The theater’s interior equaled the exterior’s magnificence – wide marble staircase, mural paintings by Amorsolo and modern sculptures by Francisco R. Monti. The latter was an Italian sculptor, who practiced his trade in the country in the early 1930s. To give a feeling of spaciousness, boxes were eliminated. Relief figures cast shadows on the proscenium. Elongated lamps of translucent glass in the shape of bamboo stalks filled up the empty wall on both sides of the hall. The translucent stalks pointed to the ceiling that burst with a cornucopia of mango fruits and leaves.


The auditorium’s facilities were excellent, although the seating area could only accommodate 1,670, quite small for a fast-growing city like Manila. Its lighting, acoustics, air-cooling system and dressing rooms were all excellent and almost faultless. However, there was no understage and the orchestra pit was too narrow.


Dramatic Philippines was responsible for the showing of outstanding plays that made the theater famous. Very active members were Francisco Rodrigo, Emma Benitez and Narciso Pimentel. The theater’s stage was also grace by the zarzuela queen, Atang de la Rama.


Even when the country wallowed in the misery of subordination by a foreign power during the WWII, the theater continued to draw art lovers. It was used by members of the Volunteer Social Aid Committee (VSAC) as a front in raising funds for the underground movement against the Japanese. This group of artists likewise acted as secret mail carriers for Manilans who would like to get in touch with relatives detained at Capas and Cabanatuan. These Manila girls, some of whom were Conchita Sunico, Helen Benitez and Pilar Campos, went to the extent of spending for their own clothing materials which were then designed by Matilde Olmos, the best modiste of European clothes during that time.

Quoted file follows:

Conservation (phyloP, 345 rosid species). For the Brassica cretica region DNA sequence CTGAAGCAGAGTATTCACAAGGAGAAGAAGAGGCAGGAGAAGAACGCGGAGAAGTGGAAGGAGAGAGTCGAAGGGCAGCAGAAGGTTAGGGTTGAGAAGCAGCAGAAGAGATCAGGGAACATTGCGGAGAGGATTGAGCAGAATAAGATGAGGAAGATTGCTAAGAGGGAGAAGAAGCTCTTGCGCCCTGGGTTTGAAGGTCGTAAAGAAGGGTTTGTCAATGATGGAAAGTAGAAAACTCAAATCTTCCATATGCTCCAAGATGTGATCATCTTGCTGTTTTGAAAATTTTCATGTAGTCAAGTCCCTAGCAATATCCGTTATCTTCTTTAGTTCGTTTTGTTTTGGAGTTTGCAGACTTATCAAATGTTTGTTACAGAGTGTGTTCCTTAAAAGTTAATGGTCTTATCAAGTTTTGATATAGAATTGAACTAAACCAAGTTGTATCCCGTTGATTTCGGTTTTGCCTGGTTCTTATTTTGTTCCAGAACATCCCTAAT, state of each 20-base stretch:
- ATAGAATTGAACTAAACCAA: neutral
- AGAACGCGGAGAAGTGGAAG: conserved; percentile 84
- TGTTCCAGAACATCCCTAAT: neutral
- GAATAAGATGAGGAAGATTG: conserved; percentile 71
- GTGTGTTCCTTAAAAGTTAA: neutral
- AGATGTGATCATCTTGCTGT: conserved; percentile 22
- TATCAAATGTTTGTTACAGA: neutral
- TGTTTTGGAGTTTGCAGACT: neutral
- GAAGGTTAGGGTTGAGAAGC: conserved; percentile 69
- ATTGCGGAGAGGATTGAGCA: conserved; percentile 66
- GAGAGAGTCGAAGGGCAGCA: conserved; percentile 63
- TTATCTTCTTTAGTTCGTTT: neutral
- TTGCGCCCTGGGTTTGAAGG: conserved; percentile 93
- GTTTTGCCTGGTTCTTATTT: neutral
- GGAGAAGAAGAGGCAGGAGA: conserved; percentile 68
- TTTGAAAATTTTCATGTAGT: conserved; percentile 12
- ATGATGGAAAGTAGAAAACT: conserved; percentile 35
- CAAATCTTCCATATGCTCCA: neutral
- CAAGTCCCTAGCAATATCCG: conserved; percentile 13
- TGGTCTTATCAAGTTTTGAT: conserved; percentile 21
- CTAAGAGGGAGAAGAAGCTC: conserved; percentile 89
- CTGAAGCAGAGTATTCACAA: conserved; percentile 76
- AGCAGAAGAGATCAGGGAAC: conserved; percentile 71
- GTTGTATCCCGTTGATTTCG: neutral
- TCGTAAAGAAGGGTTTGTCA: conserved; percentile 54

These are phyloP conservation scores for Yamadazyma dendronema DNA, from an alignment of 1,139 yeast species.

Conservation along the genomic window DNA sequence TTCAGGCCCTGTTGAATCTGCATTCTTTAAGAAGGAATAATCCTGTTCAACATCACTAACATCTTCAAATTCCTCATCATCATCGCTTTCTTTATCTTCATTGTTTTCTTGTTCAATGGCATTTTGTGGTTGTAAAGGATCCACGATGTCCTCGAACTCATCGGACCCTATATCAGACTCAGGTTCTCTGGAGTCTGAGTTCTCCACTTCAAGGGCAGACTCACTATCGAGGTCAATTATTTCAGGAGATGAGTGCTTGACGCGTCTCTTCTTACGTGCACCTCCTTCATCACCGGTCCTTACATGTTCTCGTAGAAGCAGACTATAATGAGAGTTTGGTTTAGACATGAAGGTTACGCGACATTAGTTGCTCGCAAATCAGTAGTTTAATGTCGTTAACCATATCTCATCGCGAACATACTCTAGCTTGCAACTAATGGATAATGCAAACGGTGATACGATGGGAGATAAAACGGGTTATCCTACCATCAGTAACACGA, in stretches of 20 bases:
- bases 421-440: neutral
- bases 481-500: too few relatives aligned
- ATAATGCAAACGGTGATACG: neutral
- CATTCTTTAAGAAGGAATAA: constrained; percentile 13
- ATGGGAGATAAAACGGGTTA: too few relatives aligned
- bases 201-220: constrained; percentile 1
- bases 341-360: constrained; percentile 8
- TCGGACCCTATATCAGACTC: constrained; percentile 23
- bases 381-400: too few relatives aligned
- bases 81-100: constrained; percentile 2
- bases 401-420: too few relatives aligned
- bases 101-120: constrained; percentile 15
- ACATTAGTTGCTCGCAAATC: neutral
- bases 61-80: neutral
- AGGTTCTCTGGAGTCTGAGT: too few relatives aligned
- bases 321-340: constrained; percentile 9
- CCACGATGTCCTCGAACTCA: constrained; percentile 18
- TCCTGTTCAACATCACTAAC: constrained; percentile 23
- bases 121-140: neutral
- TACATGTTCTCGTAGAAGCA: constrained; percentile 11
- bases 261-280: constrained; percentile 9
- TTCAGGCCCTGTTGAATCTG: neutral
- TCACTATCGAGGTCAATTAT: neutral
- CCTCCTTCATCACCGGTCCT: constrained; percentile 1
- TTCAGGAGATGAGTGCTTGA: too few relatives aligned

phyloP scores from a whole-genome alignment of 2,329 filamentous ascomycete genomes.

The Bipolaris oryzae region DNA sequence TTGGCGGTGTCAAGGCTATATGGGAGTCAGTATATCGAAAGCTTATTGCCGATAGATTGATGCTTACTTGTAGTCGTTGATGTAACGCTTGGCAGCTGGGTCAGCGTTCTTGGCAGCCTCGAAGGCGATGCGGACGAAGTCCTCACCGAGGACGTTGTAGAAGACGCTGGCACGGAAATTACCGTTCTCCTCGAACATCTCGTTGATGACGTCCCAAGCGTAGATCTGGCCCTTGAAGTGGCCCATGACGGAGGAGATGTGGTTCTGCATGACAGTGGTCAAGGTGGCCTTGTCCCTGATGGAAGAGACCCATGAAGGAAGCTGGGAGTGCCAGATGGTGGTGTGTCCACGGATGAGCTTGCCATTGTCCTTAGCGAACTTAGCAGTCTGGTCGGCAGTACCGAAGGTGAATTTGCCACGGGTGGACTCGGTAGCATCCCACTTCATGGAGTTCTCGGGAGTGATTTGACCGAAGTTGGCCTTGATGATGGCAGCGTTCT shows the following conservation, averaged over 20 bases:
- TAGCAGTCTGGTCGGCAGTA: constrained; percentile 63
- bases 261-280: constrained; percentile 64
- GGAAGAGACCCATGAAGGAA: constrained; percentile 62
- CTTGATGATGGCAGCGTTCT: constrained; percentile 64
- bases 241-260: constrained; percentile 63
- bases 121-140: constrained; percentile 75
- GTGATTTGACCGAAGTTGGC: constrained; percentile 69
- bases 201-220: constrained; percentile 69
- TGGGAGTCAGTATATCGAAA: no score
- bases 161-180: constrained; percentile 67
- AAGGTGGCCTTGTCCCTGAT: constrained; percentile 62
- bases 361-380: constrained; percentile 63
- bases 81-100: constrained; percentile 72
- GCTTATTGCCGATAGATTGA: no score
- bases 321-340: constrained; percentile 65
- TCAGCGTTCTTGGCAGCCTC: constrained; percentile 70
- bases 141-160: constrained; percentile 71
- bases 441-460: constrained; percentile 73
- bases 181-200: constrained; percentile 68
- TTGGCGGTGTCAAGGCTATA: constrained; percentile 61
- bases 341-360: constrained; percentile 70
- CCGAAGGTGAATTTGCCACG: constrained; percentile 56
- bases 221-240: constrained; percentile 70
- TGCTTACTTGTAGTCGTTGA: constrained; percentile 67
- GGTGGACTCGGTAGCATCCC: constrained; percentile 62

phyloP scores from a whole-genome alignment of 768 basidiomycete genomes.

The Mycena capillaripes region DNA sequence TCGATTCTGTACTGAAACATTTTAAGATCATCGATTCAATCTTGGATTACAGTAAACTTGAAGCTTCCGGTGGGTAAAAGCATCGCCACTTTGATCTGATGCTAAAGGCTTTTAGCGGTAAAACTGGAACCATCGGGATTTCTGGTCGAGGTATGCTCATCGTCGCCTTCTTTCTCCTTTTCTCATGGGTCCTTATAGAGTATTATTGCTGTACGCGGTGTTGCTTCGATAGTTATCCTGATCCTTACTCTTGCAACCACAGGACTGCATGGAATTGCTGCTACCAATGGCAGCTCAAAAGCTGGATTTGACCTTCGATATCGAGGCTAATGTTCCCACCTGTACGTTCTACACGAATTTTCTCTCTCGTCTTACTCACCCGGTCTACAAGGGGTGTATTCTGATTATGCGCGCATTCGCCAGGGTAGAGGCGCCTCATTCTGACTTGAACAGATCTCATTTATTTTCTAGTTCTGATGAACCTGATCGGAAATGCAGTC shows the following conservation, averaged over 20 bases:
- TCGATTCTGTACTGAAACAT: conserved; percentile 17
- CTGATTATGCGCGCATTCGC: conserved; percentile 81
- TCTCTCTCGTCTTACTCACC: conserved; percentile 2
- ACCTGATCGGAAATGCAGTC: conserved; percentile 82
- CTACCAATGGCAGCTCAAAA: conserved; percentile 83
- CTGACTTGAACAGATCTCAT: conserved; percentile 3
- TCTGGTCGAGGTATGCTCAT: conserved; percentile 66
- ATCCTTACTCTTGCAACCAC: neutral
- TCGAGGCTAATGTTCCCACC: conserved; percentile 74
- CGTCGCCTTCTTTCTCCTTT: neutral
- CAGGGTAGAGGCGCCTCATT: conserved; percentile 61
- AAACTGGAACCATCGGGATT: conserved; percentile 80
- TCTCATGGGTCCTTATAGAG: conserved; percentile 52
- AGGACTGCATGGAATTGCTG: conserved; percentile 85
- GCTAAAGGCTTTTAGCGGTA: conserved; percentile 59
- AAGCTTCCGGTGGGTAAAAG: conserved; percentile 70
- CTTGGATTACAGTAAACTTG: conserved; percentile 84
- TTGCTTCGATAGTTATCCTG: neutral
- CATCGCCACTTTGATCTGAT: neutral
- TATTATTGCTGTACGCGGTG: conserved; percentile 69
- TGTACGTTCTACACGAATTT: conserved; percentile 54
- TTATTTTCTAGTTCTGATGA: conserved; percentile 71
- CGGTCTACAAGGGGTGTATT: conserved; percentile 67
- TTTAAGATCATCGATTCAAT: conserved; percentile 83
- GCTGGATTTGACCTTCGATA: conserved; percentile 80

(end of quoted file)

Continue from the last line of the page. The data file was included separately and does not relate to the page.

The scarred Met which lost its roof during the liberation of Manila in February 1945 held on to what remained. Unfortunately, the transition period did not give much impetus to those who were previously active in theatricals. Of the several establishments housed by the Met, only the Magnolia Rendezvous, an ice cream kiosk held firm. Meanwhile the building underwent painful changes from a boxing arena into a cheap motel and gay bar, basketball court, garage and warehouse, until finally, into a home for half a hundred of displaced families.


It was in such a sorry state when a new breed of artists surfaced and made an appeal to the government to help salvage the Met. Their plea awakened the public from its long indifference and sheer neglect of a priceless heritage. Trouble between the artists and a group of enterprisers ensued when the latter proposed its demolition to give way to a modernistic commercial complex. A petition was submitted to the National Historical Institute to stop the sacrilegious hand and recognize the theater as an historical landmark.


The timely mediation of Mrs. Imelda Marcos gave assurance to the artists’ victory over their destructive opponents. The Met was finally restored to its pre-war grandeur and has been called the Manila Metropolitan Theater.  Its seating capacity was increased from 1,670 to 1,709.

To augment its finances, galleries that fringed the outer structure were rented out to shops that sell handicrafts, restaurants, studious and a night club. Bigger rooms on the second floor were furnished for receptions and meetings. Even the auditorium was leased to a movie company which showed three-dimensional films whenever the theater was free. Once again, shows and concerts were held.


The recovery of the theater was, however, short-lived. The emergence of the modern Cultural Center of the Philippines, Folk Arts Theater, modern cinema theaters and other cultural and artistic venues signaled again its slow deterioration. Groups of concerned artists joined hands to prevent its continued relapse to no avail….until, finally, it is back to its former state of gross neglect that we woefully see today. To protect it from intruding street dwellers, the periphery of the structure is fenced with board on which are pasted scenes of its former glory.





Ang Malaking Puso ni Baby Eugenio…may karinderya sa Fort Santiago (Intramuros, Manila)

Ang Malaking Puso ni Baby Eugenio

…may karinderya sa Fort Santiago (Intramuros)

Ni Apolinario Villalobos


Sa unang tingin, aakalaing suplada si Baby dahil tisayin ang mukha at halos hindi ngumingiti, subalit kapag nakausap na ay saka pa lang makikita ang tunay niyang pagkatao – malumanay magsalita at hindi man ngumingiti ng todo ay madadama sa kanyang pananalita ang kababaan ng loob.